Over-the-Counter Pain Relievers
PARACETAMOL, ALSO KNOWN as acetaminophen, is a popular medication sold in the United States under the brand name Tylenol and in other countries as Panadol. It is in a class of medications called analgesics (pain relievers) and antipyretics (fever reducers) and works by changing the way the body senses pain and by cooling the body. It is used to reduce fever and to relieve mild to moderate pain from headaches, muscle aches, menstrual periods, colds, sore throats, toothaches, backaches and reactions to vaccinations. It may also relieve the pain of mild osteoarthritis (arthritis caused by the breakdown of the lining of the joints).
Many brands and forms of paracetamol and acetaminophen are available. The maximum amount for adults is 1 gram (1,000 mg) per dose and 4 grams (4,000 mg) per day. Taking more paracetamol or acetaminophen could cause damage to your liver and kidneys.
Panadol Osteo is the same medication as Panadol but contains a higher amount of the active ingredient (665mg versus 500mg) in regular Panadol. It is formulated for slow and sustained release. Be careful you don’t go over the safe daily limit (six Panadol Osteo caplets). Panadol Rapid is absorbed twice as fast as regular Panadol tablets, so be careful you do not accidently overdose. Similarly, Tylenol is available in many forms, including regular strength (325 mg), extra strength (500 mg), arthritis extended release (650 mg) and rapid release extra strength (500 mg).
When administering Panadol or Tylenol to your child, know his or her exact weight and use the dosing calculator on the Panadol website (panadol.com.au/children) or the chart on the Tylenol website (tylenol.com/children-infants) and read the notes and recommendations from the manufacturers on dosing and frequency under each of the children’s products. Consult your pediatrician before administering to infants.
Do not use this medication without first talking to your doctor if you drink more than three alcoholic beverages per day, if you have had alcoholic liver disease (cirrhosis) or have a history of alcoholism. You may not be able to use paracetamol or may need to limit your intake to 2 grams (2,000 mg) per day.
Do not use any other over-the-counter cough, cold, allergy or pain medication without first asking your doctor or pharmacist. Many combination medicines contain paracetamol or acetaminophen. If you use certain products together, you may accidentally ingest too much paracetamol or acetaminophen. Read the label of any other medicine you are using to see if it contains paracetamol, acetaminophen or APAP (an abbreviation of acetyl-para-aminophenol, the chemical name of acetaminophen). Avoid drinking alcohol while taking this medication, as it may increase your risk of liver damage.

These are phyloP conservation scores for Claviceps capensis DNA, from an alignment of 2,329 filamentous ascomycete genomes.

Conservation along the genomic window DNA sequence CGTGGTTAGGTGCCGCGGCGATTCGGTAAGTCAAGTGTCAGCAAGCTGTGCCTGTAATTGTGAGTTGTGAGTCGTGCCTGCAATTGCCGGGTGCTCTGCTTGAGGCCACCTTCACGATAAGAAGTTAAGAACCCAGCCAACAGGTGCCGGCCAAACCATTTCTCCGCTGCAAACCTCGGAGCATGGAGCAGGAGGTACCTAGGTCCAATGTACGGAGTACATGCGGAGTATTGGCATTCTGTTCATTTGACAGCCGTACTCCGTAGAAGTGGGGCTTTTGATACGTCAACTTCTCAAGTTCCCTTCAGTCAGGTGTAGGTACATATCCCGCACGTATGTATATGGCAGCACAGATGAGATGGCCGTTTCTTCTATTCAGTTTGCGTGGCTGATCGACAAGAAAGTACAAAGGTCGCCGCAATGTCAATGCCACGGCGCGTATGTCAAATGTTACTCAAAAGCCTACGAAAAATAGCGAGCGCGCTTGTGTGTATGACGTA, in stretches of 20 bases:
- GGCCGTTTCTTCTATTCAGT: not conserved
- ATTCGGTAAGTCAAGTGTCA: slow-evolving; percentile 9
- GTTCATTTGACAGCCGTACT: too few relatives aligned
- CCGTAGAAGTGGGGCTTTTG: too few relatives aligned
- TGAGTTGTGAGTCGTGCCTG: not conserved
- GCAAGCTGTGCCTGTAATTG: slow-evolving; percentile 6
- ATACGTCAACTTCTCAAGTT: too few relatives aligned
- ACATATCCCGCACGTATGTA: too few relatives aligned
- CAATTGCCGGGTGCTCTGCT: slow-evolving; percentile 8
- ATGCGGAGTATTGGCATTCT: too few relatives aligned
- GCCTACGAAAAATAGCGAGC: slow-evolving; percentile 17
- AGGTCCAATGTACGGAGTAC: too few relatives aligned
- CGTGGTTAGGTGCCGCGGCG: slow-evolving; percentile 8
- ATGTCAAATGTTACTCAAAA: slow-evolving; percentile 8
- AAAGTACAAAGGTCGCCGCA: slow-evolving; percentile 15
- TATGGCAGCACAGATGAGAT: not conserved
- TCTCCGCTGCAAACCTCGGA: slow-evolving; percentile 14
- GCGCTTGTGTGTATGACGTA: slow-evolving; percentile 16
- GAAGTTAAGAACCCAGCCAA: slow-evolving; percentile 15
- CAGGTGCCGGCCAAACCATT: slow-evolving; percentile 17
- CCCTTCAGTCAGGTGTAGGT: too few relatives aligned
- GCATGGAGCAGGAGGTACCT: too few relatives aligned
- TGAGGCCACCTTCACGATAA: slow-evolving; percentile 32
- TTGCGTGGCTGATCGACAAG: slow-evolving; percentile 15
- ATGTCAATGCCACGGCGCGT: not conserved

In the United States we tend to think of acetaminophen and paracetamol as harmless, but they are not. Each year about 8 percent of the 100 million Americans who take acetaminophen visit emergency departments for accidentally overdosing on the drug, according to researchers from the Centers for Disease Control and Prevention. Many people do not know they are placing themselves at risk. A new Food and Drug Administration warning asks doctors to stop prescribing combination medications that contain more than 325 mg of acetaminophen per pill.
Stop taking the medication and seek immediate medical attention if you notice signs of a serious allergic reaction (difficulty breathing, hives, swelling of face or throat), signs of overdose (diarrhea, increased sweating, nausea or vomiting) or symptoms of liver damage (abdominal pain, dark urine and itchy skin). In case of overdose, call the American Association of Poison Control Centers at 1 800 222 1222. If the victim has collapsed or is not breathing, call local emergency services at 911.
If you are traveling abroad and were prescribed Panadol, a valid prescription or doctor’s note is required for all medication entering the United States. Paracetamol/ Tylenol, Imodium, asthma medicines and so on are generally waived. However, many countries, including the United States, technically require documentation for all medicines so they have recourse for suspicious circumstances.
In the case of any medicines you’re not sure about, it’s worth obtaining a doctor’s note if you do not have a prescription. If you really must bring in your codeine-based medicines, it is a simple and sensible step to take. Carry a prescription or written statement from your physician that the substances are being used under a doctor’s supervision and are necessary for your physical well-being while traveling.
When traveling or at home, contact your pharmacist or doctor if you have questions about the safe use of paracetamol, acetaminophen or products containing these medications, especially when caring for a child.
The content of this article is for informational purposes only. It is not intended to be a substitute for professional medical advice, diagnosis or treatment.
Always seek the advice of your physician or other qualified health care provider with any questions you may have regarding a medical condition.